Learning Center Search Results
Showing 1-4 of 4 results
This is the twenty-fourth Security Service records release and contains 196 files, bringing the total number of its records in the public domain to more than 4,300. As with previous releases, around 80% of the records are personal files relating to individuals (KV 2), with a small number of subject files (KV 3), policy files (KV 4), organisation files (KV 5) and list files (KV 6). The files cover subjects from the pre-war period, the Second World War and the post-war period, dealing with a range of groups and subjects. We apologise for the poor sound quality during the first few minutes of the recording.
The Wiener Library holds many personal accounts of children evacuated from Nazi Germany, Austria and Czechoslovakia between December 1938 and September 1939. Using individual first-hand accounts sourced from The Wiener Library and documents held at The National Archives, this talk gives insights into how Britain dealt with the refugee children who arrived on the Kindertransports and the difficulties they faced.
Professor Christopher Andrew introduces the 25th Security Service records release, which contains 170 files, bringing the total number of its records in the public domain to more than 4,500. As with previous releases, around three quarters of the records are personal files relating to individuals (KV 2), with the remainder a combination of subject files (KV 3), policy files (KV 4) and organisation files (KV 5). The records cover a range of subjects and span the inter-war, Second World War and post-war eras.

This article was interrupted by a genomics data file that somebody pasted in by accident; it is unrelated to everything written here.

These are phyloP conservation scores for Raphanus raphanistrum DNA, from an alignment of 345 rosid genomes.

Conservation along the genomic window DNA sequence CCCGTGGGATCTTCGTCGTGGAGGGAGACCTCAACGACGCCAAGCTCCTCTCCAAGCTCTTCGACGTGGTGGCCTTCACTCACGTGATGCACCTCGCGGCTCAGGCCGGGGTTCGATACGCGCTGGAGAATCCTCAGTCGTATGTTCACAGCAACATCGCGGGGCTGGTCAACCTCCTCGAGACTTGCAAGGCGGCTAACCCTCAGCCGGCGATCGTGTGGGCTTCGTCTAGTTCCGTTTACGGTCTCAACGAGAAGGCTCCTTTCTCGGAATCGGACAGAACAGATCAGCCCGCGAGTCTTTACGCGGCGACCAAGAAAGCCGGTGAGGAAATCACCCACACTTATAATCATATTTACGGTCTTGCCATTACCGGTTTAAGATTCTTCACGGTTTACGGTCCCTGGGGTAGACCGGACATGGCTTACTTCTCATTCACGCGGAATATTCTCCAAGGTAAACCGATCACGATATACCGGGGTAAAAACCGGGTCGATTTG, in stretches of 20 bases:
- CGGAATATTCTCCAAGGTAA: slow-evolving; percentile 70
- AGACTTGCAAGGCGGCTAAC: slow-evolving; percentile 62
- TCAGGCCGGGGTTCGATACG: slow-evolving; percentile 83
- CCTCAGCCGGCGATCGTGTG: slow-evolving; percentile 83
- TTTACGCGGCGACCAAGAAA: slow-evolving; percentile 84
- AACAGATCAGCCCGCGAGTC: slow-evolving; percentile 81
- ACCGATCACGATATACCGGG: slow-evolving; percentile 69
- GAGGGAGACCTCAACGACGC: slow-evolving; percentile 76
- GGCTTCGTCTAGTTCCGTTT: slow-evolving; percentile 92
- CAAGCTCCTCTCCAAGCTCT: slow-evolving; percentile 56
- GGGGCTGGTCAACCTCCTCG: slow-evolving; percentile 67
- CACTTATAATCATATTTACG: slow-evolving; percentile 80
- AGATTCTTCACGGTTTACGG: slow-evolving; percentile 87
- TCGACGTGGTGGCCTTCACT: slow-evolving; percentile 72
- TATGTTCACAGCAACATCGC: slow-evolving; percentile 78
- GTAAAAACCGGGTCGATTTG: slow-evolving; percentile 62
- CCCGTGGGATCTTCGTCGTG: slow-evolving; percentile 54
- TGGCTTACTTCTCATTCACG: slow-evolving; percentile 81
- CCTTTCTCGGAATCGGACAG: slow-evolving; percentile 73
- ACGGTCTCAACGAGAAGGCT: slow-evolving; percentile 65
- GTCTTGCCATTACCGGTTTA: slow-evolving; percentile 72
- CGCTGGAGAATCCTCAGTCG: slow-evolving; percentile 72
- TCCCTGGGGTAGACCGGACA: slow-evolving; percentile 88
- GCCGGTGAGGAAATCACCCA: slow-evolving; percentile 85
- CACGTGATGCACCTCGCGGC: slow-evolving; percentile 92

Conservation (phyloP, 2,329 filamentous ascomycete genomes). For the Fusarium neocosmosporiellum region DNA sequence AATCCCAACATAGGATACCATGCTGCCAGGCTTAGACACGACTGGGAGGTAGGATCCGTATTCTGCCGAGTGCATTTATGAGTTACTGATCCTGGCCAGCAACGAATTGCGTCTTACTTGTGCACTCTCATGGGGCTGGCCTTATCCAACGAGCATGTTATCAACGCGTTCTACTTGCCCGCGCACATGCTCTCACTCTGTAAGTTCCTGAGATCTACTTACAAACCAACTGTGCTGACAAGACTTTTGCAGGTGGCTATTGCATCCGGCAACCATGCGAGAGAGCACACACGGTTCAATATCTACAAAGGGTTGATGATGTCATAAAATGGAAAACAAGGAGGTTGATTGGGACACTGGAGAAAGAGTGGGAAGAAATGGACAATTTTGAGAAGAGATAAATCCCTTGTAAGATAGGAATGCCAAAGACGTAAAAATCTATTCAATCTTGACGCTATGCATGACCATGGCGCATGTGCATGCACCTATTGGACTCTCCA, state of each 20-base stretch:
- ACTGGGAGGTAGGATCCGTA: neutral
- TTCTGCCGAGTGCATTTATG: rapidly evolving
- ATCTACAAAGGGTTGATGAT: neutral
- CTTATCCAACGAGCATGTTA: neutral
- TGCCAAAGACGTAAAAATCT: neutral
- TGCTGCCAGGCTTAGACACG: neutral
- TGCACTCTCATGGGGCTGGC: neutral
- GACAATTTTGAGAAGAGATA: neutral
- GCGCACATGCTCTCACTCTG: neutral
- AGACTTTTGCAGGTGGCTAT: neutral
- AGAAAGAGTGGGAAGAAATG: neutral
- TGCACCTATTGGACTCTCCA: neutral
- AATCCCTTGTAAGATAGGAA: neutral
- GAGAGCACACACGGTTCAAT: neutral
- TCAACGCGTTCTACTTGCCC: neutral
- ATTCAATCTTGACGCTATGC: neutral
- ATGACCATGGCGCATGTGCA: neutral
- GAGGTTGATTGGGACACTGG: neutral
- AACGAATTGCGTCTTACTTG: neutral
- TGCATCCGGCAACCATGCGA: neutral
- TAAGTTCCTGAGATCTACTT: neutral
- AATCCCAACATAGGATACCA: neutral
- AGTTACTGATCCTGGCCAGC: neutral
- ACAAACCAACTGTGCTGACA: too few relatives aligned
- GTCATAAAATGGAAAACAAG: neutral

The Clandestine Marriages Act of 1753 marked an important development in the history of marriage by putting the requirements for a valid marriage on a statutory basis for the first time. But what was the situation before 1753, and what practical impact did the Act have on popular practice? This thorough reassessment of law and practice is of particular relevance to those tracing their ancestors. First, the universality of formal marriage increases the likelihood that a record of an ancestor's marriage will exist somewhere; secondly, parish-level studies provide us with a clearer idea of where one may need to look for a marriage; and, thirdly, success or failure in tracing a marriage can be set within the context of the marriage law and practice of the time.